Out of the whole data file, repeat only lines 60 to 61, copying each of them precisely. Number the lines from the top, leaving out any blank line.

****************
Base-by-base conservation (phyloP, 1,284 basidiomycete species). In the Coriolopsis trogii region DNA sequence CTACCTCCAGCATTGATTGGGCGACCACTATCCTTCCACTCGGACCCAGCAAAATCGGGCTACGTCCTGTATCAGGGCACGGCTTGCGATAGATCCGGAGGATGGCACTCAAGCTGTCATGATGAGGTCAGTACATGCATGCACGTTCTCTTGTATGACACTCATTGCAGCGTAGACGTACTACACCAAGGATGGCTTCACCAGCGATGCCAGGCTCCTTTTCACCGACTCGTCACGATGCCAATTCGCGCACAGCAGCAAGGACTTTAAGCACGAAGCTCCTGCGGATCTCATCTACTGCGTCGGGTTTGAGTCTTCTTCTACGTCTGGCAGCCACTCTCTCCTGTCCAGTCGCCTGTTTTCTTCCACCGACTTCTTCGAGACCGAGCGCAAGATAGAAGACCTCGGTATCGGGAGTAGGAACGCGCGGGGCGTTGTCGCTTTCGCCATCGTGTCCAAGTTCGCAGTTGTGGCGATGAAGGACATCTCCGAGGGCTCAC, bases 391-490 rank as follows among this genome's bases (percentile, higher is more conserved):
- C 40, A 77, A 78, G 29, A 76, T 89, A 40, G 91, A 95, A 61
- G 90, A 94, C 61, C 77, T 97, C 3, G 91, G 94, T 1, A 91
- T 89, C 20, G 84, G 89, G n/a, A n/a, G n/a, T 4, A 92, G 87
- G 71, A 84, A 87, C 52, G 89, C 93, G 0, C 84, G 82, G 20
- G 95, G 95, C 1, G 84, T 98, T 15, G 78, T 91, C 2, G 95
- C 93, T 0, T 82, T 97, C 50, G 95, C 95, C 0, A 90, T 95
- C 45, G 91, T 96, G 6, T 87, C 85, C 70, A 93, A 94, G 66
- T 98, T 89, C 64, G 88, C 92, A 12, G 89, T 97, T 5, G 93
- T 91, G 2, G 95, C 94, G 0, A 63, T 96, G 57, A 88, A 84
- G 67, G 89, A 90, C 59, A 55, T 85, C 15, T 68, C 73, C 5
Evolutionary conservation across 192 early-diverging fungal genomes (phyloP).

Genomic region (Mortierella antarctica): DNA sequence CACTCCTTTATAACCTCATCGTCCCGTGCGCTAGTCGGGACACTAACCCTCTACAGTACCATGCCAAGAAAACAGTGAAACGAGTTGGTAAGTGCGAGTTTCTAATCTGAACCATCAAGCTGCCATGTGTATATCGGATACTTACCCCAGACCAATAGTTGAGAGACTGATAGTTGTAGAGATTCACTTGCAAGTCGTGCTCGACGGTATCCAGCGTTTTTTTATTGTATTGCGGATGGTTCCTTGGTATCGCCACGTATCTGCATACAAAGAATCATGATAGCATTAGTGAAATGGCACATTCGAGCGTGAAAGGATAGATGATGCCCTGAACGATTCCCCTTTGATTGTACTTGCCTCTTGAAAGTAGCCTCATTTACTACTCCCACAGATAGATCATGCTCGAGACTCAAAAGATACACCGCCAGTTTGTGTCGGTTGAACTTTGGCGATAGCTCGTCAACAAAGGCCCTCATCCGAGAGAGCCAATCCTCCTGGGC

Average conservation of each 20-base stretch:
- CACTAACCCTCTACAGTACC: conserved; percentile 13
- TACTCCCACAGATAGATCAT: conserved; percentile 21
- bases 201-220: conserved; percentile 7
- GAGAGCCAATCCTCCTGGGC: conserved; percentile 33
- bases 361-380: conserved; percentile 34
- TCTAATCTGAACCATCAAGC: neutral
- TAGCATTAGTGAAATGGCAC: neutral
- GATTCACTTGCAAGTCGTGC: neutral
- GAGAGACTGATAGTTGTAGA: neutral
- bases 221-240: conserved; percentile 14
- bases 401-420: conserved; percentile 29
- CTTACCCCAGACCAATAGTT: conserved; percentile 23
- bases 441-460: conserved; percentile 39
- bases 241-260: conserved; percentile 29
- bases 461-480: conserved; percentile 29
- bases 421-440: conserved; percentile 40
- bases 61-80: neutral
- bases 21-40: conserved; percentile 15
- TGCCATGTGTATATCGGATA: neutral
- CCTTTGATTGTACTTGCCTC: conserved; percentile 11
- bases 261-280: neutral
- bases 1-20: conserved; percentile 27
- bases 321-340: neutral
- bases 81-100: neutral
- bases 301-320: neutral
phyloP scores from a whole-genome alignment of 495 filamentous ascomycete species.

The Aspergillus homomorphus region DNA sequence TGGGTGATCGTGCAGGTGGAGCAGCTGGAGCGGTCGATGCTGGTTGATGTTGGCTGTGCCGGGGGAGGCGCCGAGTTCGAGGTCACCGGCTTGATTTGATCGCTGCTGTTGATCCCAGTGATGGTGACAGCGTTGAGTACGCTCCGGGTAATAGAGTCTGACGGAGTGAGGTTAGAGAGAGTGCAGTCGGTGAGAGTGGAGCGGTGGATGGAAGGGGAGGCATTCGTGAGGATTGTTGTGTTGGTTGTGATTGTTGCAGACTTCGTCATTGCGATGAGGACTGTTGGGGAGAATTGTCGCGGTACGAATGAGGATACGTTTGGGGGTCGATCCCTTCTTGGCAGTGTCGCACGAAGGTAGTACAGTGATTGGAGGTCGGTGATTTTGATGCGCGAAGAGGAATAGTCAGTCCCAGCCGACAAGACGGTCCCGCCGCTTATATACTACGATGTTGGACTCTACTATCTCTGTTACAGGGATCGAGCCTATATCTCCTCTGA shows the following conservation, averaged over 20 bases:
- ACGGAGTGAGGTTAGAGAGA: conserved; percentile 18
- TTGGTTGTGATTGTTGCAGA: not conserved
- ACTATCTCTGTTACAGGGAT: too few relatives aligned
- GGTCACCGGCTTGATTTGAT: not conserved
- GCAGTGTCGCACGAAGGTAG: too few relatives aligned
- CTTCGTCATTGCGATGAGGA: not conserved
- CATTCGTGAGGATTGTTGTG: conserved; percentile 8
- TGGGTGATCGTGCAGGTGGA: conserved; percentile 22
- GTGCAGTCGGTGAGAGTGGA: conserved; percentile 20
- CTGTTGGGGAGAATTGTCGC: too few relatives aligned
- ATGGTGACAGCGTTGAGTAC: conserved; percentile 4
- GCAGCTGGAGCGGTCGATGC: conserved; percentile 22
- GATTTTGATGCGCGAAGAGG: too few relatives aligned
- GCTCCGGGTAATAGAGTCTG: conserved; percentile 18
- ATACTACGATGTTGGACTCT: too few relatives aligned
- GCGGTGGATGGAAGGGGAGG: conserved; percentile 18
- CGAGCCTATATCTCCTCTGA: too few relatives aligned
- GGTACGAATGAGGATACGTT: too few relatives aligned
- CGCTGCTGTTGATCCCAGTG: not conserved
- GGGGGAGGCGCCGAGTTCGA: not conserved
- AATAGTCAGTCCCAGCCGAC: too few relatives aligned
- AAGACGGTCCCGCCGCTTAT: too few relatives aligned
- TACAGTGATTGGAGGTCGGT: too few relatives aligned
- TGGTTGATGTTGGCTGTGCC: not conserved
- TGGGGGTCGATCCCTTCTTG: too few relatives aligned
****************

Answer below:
- CGCTGCTGTTGATCCCAGTG: not conserved
- GGGGGAGGCGCCGAGTTCGA: not conserved